In vitro antiproliferative effect of vanadium complexes bearing 8-hydroxyquinoline-based ligands – the substituent effect†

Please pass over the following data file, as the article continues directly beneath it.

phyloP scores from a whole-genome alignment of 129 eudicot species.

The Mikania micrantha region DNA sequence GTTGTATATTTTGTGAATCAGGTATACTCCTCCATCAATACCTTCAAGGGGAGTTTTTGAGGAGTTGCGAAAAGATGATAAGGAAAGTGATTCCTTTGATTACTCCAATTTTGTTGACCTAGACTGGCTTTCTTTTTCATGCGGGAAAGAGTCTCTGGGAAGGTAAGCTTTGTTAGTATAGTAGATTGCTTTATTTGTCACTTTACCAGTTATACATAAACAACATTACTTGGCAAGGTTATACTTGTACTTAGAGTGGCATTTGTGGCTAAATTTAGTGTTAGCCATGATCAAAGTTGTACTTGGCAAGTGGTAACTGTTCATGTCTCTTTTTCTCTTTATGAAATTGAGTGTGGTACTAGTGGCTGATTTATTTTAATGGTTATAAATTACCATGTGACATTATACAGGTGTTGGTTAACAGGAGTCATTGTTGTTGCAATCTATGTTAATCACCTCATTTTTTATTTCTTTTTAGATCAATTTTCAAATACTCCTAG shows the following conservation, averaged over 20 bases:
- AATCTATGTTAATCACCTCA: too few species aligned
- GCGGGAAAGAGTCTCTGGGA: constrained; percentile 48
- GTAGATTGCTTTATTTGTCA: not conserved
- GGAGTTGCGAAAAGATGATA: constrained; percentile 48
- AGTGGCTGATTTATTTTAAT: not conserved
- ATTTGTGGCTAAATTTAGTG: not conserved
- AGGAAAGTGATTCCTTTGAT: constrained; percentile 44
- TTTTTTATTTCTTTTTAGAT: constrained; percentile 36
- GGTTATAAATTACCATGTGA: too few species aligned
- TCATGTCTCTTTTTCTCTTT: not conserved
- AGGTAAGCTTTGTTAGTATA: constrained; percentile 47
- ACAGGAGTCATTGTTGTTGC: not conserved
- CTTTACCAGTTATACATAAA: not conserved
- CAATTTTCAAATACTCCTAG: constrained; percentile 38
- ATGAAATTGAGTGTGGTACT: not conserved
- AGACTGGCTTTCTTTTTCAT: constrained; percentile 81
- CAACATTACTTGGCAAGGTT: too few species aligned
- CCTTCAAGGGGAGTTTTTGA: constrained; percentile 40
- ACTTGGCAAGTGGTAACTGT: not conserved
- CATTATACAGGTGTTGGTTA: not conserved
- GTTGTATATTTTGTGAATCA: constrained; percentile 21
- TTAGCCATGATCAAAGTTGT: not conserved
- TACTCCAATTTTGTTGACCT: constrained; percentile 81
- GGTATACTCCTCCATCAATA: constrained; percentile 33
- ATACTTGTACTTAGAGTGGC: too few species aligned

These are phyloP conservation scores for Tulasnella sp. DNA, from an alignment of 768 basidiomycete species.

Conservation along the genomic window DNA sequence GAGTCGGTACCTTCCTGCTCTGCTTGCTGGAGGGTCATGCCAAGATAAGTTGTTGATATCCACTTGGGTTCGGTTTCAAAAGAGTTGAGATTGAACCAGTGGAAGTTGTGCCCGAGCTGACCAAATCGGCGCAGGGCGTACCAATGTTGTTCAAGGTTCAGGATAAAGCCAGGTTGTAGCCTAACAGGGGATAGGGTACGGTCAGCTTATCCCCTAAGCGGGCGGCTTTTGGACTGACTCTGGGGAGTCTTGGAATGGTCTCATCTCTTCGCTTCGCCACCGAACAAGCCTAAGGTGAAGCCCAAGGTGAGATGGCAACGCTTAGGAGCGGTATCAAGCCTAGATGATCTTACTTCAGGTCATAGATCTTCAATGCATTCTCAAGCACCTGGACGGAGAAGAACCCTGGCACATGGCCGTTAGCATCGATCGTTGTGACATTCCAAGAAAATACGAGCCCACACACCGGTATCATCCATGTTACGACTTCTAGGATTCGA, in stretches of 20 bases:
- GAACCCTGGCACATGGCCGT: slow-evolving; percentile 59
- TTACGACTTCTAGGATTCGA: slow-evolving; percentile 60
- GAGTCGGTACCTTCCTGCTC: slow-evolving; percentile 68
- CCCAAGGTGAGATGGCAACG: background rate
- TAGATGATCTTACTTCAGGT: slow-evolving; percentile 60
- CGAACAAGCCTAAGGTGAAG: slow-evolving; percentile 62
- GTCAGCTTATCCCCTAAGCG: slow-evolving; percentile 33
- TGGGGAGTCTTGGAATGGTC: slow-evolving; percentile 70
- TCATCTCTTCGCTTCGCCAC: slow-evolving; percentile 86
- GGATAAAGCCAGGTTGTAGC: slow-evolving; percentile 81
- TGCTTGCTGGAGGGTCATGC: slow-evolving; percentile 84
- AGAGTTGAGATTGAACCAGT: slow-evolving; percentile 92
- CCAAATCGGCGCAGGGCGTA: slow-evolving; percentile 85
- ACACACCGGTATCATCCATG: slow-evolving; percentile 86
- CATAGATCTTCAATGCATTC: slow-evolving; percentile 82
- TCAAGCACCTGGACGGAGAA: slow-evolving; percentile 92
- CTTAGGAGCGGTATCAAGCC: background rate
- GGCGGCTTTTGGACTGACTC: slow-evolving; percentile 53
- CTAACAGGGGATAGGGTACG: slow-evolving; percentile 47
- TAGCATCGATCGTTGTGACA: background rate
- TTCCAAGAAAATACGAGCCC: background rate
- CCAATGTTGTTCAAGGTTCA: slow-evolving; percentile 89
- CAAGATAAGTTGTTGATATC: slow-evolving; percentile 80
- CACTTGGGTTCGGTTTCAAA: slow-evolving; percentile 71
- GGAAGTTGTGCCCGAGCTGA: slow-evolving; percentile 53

This is the first comprehensive study demonstrating the antiproliferative effect of vanadium complexes bearing 8-hydroxyquinoline (quinH) ligands, including the parent and –CH3 (Me), –NO2, –Cl and –I substituted ligands, on HCT116 and A2780 cancer cell lines. To determine the structure–cytotoxicity relationships seven six-coordinate oxovanadium(V) complexes [VO(OMe)(5,7-(Me)2-quin)2] (1), [VO(OMe)(5,7-Cl2-quin)2] (2), [VO(OMe)(5,7-Cl,I-quin)2] (3), [VO(OMe)(5,7-I2-quin)2] (4), [VO(OMe)(5-NO2-quin)2] (5), [VO(OMe)(5-Cl-quin)2] (6), and [VO(OMe)(quin)2] (7) were investigated. The cytotoxicity of 8-hydroxyquinoline oxovanadium(V) complexes is higher in the A2780 cell line (lower IC50) than that observed for the widely used chemotherapeutic agent, cisplatin, while displaying low cytotoxicity for normal human primary fibroblasts. Substituents introduced into the 8-hydroxyquinoline backbone reduced the antiproliferative effect of the vanadium complexes, and the complexes with the ligand substituted only in the 5 position (5 and 6) were more cytotoxic than those with substituents in the 5,7 positions of the quin backbone (1–4). Depending on the substituent type, the cytotoxicity of 1–4 followed the trend: –Cl > –CH3 > –I. Incubation of A2780 cancer cells with IC50 concentrations of complexes 5, 6 and 7 promoted cellular detachment, possibly through membrane destabilization, and triggered apoptosis and necrosis. ROS production might be responsible for the cell death mechanism observed particularly in the A2780 cells exposed to complexes 5 and 6.